If your area has very cold winters and you have it planted in a pot, then it is best to keep it in a cold frame over the winter.
Add a thick layer of mulch to shelter the roots from low temperatures and the foliage from the wet soil. Mulch should preferably be gravel to protect the leaves from rotting due to the humidity in other types of mulch.
Needs full sun (at least 6 hours per day) to maintain a compact shape and to flower more abundantly.
It can tolerate some shade but becomes more floppy as the stems lose their firmness when deprived of sunlight.
It prefers moist but well-drained soils. It dislikes soggy soil, which makes it more exposed to fungal diseases. So avoid planting it in places where moisture is stagnant.
The soil should be moderately fertile so it can flower more abundantly.
It grows well in most types of soils: mildly acidic, neutral and mildly alkaline.
Baby sage is moderately drought tolerant and can go for some time without water (about 3 months of drought if the temperature is not too hot).
If you want it to have more flowers, you can give it a deep watering when you see that the soil has dried out at the root level. But avoid overwatering, which will probably kill it. In particular, the combination of heat and humidity can lead to fungal disease.
To preserve the soil´s moisture, you should add mulch around the root area of the plant. Gravel is the best option for mulching.
Pruning is essential to maintain the plant´s compact rounded shape and flowering. It should be done several times a year. A hard prune in early spring to maintain a compact form and give it some vigour. Then cut back the faded flowers regularly to encourage new blooms.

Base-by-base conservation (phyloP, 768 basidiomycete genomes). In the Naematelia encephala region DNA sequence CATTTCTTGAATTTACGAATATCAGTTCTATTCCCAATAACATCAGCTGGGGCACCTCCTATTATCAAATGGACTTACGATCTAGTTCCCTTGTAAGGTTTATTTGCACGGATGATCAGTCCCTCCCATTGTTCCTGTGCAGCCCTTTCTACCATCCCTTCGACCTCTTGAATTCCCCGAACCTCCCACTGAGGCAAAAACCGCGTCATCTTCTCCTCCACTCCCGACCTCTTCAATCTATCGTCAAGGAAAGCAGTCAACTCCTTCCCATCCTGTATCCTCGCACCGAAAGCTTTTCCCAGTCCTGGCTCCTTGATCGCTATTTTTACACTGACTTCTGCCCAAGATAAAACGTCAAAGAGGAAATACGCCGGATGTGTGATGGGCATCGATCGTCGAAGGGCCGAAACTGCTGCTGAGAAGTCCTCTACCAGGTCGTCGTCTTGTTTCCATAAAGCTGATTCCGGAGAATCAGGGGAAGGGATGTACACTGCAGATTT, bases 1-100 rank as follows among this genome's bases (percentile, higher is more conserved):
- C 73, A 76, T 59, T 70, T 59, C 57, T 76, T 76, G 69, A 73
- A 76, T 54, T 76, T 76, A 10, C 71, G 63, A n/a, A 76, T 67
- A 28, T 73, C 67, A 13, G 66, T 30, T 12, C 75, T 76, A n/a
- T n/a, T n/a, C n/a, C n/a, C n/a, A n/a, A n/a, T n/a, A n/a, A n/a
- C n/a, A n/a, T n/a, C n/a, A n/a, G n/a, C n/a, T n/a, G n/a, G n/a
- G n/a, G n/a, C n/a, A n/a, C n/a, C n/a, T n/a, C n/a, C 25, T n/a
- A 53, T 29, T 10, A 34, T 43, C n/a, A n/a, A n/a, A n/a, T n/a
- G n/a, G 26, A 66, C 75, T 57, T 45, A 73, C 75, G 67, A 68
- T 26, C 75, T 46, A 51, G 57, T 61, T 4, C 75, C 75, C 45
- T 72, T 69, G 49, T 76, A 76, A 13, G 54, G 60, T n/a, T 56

Salvia microphylla will become leggy and lose its nice compact shape over the years. So, you should propagate it and replant a new sage every 4 or 5 years.
The best season to plant is during Autumn so it will have all winter to develop its roots. In very cold areas, it is best to plant during the spring as long as there is available water throughout the summer to survive while developing its roots.
Baby sage is slightly salt tolerant.
How to propagate Salvia microphylla
Baby sage can be propagated from seed in early spring, or from cuttings taken before or after flowering.
A good online source for plant propagation techniques can be found at RHS propagation article.
If you prefer books, I can recommend the following:
- Creative propagation: a grower’s guide by Thompson, Peter,
- RHS Propagating Plants: How to Create New Plants For Free by Alan Toogood, Royal Horticultural Society
Other Salvias you may also like
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Sources of information used for this article
Article from North Carolina Extension
Article from Kew
Vol XII from FloraIberica
The New Book of Salvias by Clebsch, Betsy/ Barner, Carol D. (ILT)